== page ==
In an interview this week to Time magazine, director Sam Mendes disclosed part of his work behind the lasted James Bond movie, Skyfall. Skyfall is the all-time highest grossing 007 movie ever, and I, personally, loved it. Mendes seemed to draw inspiration from a number of past successes, with a Silence of the Lambs– inspired villain and an interiority amidst action reminiscent of the Bourne series. Maybe I liked it so much because it was almost an year since I had been to the cinema, but the movie grabbed me at the beginning and carried me throughout.
Half-way through this interview, Mendes is asked if he has drawn at all on current events for the movie’s plot. He answers:
No, but you know what scares you now, in the modern world. At least I do. You sort of have to do it in a way that’s specific and yet nameless, which is quite difficult. You can’t say Al Qaeda. You can’t use particular nations. It’s easy to do that and also somehow cheapens the real events. You have to find a way to hover a foot above reality, at the same time acknowledging our collective fears about where the dangers in the world really lie at the moment.
To hover a foot above reality. This sounds like an ingredient of successful writing, storytelling, and personal conversations. For human interaction, on the page, screen or face-to-face, if it is to resonate with us at all, it has to be specific, it has to touch, grab, smell. It cannot soar to generalities or tiptoe on clichés, it has to name feelings, fears and hopes and let the full weight of their specificities sink in. We have to visualize what is talked about, feel the power of its seduction or repulsiveness, and decide to close in or face away. Concreteness draws active engagement and the choice to stay put.
But, then, if we arrive too close and things become too sensitive and vulnerable, if intimacy is explored, we pull away. We want to protect the reality we see and most of all protect ourselves, so we increase the distance if our feelings become hurtful or overwhelming.
That’s why this sentence, to hover a foot above reality, struck me. For a movie of fiction like James Bond has to suspend reality to let in villains, testosterone and technologies which don’t usually color the streets, and yet remain sufficiently close to engage us. It has to address our collective fears but include some balm too. It has to hover above reality, but not too much, lest we unplug from the storyline.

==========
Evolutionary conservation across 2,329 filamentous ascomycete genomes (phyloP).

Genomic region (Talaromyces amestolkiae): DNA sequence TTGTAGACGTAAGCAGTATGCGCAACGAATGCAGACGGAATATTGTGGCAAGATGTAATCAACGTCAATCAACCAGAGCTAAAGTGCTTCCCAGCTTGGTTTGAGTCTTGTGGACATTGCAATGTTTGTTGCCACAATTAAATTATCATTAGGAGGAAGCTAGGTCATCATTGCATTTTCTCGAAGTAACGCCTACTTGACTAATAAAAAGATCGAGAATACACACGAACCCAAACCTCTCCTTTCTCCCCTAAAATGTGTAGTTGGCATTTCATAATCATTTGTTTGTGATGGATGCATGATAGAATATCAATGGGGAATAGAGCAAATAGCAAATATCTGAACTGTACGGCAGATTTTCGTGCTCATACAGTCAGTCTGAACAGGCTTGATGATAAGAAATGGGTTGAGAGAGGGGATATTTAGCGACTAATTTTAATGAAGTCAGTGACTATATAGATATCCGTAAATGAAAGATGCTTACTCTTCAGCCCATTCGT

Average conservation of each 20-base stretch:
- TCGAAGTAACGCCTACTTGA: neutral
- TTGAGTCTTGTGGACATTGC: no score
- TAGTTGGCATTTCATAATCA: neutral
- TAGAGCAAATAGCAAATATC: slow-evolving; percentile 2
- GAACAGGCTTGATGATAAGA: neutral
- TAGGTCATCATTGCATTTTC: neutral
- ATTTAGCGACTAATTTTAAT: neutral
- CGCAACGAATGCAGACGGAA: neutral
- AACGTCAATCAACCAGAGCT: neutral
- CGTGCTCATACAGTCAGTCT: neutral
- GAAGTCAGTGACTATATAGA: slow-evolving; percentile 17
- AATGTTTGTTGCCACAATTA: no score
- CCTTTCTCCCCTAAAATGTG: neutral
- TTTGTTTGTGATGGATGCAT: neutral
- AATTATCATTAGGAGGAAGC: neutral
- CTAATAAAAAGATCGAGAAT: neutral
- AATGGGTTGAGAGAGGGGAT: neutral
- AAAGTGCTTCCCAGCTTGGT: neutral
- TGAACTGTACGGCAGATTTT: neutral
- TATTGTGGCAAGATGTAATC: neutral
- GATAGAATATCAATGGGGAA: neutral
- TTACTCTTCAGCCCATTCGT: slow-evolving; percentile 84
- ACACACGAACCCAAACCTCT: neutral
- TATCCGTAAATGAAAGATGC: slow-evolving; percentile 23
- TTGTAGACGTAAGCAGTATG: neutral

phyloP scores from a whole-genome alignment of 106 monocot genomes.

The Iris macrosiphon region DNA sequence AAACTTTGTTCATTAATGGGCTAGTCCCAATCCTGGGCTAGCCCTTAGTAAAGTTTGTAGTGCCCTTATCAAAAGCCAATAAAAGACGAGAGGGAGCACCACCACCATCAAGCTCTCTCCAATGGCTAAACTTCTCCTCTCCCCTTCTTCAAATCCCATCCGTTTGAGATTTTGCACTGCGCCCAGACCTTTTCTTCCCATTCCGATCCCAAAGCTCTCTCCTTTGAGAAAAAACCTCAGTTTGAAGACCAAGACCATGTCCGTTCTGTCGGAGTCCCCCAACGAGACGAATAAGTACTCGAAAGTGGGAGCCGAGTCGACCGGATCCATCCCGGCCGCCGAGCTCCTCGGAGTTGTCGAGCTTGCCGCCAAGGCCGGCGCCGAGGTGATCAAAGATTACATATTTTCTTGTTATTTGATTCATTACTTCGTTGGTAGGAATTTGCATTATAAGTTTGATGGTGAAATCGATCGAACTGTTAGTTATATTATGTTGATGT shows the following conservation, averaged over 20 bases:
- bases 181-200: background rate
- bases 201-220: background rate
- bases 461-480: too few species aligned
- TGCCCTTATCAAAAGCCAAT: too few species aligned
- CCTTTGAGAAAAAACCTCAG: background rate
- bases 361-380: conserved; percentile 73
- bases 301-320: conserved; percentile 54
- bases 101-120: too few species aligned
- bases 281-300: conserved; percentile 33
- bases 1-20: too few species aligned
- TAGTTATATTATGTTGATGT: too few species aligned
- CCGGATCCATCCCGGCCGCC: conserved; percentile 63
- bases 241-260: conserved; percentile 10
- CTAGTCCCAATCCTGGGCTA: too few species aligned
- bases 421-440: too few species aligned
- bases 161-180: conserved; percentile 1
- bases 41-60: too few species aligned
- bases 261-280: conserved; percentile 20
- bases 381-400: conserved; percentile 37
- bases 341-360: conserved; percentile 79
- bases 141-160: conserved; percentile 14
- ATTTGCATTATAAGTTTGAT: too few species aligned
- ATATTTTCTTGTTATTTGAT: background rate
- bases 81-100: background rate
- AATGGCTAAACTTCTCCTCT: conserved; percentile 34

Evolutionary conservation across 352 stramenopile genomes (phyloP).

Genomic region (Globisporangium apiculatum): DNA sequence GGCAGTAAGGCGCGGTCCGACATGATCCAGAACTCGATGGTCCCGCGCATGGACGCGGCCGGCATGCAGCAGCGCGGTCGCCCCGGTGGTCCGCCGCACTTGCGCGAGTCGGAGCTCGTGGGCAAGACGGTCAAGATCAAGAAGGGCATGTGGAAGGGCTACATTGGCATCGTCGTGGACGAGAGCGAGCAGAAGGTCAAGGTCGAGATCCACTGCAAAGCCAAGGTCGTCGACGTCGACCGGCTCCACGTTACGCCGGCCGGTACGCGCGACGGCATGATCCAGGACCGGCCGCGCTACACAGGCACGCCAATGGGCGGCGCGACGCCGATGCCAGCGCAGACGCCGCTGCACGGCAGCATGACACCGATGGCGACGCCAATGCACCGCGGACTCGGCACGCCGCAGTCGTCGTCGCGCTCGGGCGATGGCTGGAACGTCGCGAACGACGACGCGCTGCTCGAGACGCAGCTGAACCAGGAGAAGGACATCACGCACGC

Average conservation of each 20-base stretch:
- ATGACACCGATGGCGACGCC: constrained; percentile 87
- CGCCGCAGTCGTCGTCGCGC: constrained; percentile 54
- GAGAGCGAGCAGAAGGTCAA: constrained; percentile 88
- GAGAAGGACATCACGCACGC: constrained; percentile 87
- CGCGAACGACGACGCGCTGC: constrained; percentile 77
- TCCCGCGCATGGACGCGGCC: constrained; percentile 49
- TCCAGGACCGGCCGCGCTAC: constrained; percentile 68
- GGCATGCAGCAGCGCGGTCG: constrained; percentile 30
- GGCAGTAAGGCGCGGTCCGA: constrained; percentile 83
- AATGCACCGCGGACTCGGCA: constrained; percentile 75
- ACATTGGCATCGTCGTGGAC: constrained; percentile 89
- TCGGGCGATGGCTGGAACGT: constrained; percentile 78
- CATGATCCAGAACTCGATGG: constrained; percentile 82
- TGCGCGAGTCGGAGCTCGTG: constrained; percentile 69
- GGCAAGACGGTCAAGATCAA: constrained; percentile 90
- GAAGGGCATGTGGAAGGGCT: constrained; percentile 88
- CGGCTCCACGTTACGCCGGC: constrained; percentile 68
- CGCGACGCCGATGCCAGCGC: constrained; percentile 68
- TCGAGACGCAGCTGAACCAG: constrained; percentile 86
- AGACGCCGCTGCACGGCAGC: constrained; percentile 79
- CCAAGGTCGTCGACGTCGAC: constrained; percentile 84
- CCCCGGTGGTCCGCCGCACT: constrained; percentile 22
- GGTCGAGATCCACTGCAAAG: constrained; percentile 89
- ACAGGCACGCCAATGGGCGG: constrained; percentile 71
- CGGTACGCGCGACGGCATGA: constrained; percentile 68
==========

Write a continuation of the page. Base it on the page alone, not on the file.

If there is an extreme we tend to today, between proximity and distance, I would say it is distance. The pain of the world overwhelm us, the cacophony of narratives distract us, and we prefer to safeguard our intimacy by keeping away. Sociologist James Hunter writes:
The very nature of modern life is its fragmentation and segmentation into multiple constellations of experience, knowledge, and relationships with each constellation grounded in a specific social and institutional realm of consciousness – what some has recently called, ‘continuous partial attention’ … often reinforced by a world of hyperkinetic activity marked by unrelenting interruption and distraction… In other words, the context of contemporary life, by its nature, cultivates a kind of absence in the experience of ‘being elsewhere’.
For us who don’t hover close to reality but hide with the head in the clouds, anxious for distractions that will protect us from involvement, my guess is that this James Bond-inspired advice would be: draw closer. Get involved. Relate to others. Let yourself get hurt. There is danger in that but there is danger in keeping our space too, as C. S. Lewis puts it.
Love anything and your heart will be wrung and possibly broken. If you want to make sure of keeping it intact you must give it to no one, not even an animal. Wrap it carefully round with hobbies and little luxuries; avoid all entanglements. Lock it up safe in the casket or coffin of your selfishness. But in that casket, safe, dark, motionless, airless, it will change. It will not be broken; it will become unbreakable, impenetrable, irredeemable.
To love is to be vulnerable. Not to love, to decay.
 James Davison Hunter, To Change the World: The Irony, Tragedy, and Possibility of Christianity in the Late Modern World (Oxford and New York: Oxford University Press, 2010), 252.